Eugene, Ore., was so blistering hot in late June that the organizers of the U.S. Olympic track and field trials moved the women’s 10,000-meter race to the morning, when it would be “only” 85 degrees, and humid. No matter to Emily Sisson, who decided about six minutes into the race to move to the front and break the field by slowly ramping up her pace. She did so handily, winning by an unheard-of 1 minute 13 seconds. Sisson set an American record in a race that was so brutal that four competitors did not even finish and the third-place finisher had to be hospitalized and did not remember the final few laps.

— Kevin Draper

This video, which accompanied my article in January about Kai Jones, a 14-year-old daredevil pro adventure skier, was easily the most jaw-dropping sports performance I saw this year (or last). Jones’s verve, athleticism and fortitude amount to visual proof of the youth movement that is rewriting the limits of what used to be called out-of-bounds skiing. Don’t be surprised if you sometimes have the urge to cover your eyes as you watch.

— Bill Pennington

Trick plays are amazing when they work. They are disastrous when they don’t. This one didn’t work.

Trailing by 5 points inside the final two minutes of the game, Virginia needed a touchdown to take the lead against its in-state rival Virginia Tech in their showdown last month. On third-and-7, the Cavaliers went for a deep cut in the playbook, a backward pass to a lineman that ostensibly should have shocked the defense. The Hokies made the tackle for a loss, got a fourth-down stop, beat Virginia for the 17th time in their last 18 matchups and gained bowl eligibility.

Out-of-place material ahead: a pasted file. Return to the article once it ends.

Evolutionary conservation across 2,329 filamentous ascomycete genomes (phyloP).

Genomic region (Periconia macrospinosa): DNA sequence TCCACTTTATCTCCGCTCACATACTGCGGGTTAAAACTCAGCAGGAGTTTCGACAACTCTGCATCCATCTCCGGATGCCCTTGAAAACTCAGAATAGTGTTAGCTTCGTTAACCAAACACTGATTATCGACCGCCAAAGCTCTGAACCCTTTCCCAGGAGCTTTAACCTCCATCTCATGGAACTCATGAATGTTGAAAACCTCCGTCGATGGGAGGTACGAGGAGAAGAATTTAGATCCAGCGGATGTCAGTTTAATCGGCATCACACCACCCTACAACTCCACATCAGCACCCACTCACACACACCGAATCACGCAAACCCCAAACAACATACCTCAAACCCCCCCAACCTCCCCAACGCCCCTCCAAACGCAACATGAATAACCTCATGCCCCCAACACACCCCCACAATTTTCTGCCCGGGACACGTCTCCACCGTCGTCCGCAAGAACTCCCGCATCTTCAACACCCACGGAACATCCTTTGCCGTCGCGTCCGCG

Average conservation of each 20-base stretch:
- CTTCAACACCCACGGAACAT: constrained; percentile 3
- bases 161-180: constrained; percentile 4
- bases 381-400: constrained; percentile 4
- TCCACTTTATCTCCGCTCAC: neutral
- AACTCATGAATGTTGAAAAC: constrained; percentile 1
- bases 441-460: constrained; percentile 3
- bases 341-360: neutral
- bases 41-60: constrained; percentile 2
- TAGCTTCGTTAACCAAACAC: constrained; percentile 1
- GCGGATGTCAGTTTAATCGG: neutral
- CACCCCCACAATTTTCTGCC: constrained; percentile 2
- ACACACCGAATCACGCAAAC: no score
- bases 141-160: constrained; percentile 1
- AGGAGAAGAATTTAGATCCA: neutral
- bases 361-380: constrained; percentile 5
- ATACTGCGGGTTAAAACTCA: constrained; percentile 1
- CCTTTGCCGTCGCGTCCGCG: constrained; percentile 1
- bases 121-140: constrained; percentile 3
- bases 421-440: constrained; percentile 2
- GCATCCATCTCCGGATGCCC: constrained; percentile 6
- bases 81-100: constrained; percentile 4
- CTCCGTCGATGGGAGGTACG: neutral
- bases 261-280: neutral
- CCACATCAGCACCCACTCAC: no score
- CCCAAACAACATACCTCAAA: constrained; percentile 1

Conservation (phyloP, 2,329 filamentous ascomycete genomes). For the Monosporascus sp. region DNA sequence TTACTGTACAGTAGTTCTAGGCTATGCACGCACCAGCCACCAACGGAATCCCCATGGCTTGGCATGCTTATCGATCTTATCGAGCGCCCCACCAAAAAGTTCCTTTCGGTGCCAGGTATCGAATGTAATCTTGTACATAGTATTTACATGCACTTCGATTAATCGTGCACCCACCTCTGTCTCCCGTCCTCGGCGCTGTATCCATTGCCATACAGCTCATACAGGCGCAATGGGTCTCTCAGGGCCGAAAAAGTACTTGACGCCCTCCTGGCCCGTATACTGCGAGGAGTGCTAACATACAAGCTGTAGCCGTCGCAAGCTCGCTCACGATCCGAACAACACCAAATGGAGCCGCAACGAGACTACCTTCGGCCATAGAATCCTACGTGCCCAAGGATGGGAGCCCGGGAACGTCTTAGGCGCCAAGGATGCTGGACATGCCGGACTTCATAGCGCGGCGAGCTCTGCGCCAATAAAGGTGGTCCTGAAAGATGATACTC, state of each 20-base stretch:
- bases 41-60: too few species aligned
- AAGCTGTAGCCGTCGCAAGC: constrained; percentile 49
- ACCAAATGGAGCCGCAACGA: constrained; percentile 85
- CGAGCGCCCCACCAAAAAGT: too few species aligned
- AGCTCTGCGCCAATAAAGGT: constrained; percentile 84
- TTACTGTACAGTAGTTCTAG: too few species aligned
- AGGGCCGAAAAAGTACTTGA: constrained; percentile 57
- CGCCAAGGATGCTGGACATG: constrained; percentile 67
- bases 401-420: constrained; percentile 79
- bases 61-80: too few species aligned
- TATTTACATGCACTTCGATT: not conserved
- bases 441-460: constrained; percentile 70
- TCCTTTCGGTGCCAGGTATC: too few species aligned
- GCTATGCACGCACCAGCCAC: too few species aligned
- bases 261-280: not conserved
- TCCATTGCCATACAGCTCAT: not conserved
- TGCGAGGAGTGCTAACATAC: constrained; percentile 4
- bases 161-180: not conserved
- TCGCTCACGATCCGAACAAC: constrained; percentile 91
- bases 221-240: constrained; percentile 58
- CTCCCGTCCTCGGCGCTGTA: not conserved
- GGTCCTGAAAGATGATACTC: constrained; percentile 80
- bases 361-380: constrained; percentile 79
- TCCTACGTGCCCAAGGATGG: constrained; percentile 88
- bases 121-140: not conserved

— Evan Easterling

The most memorable highlight isn’t always a good one. Anastasiia Galashina of Russia was one of the final two competitors in air rifle at the Tokyo Olympics. After a long run of scoring 10.8s and 10.7s — 10.9 is the maximum — she had the lead with one shot remaining. That shot (at 1 minute 45 seconds in the video) was nowhere near the center of the target: a terrible 8.9, her worst shot of the competition. She fell from first to second in an instant, with Yang Qian of China winning the gold.

— Victor Mather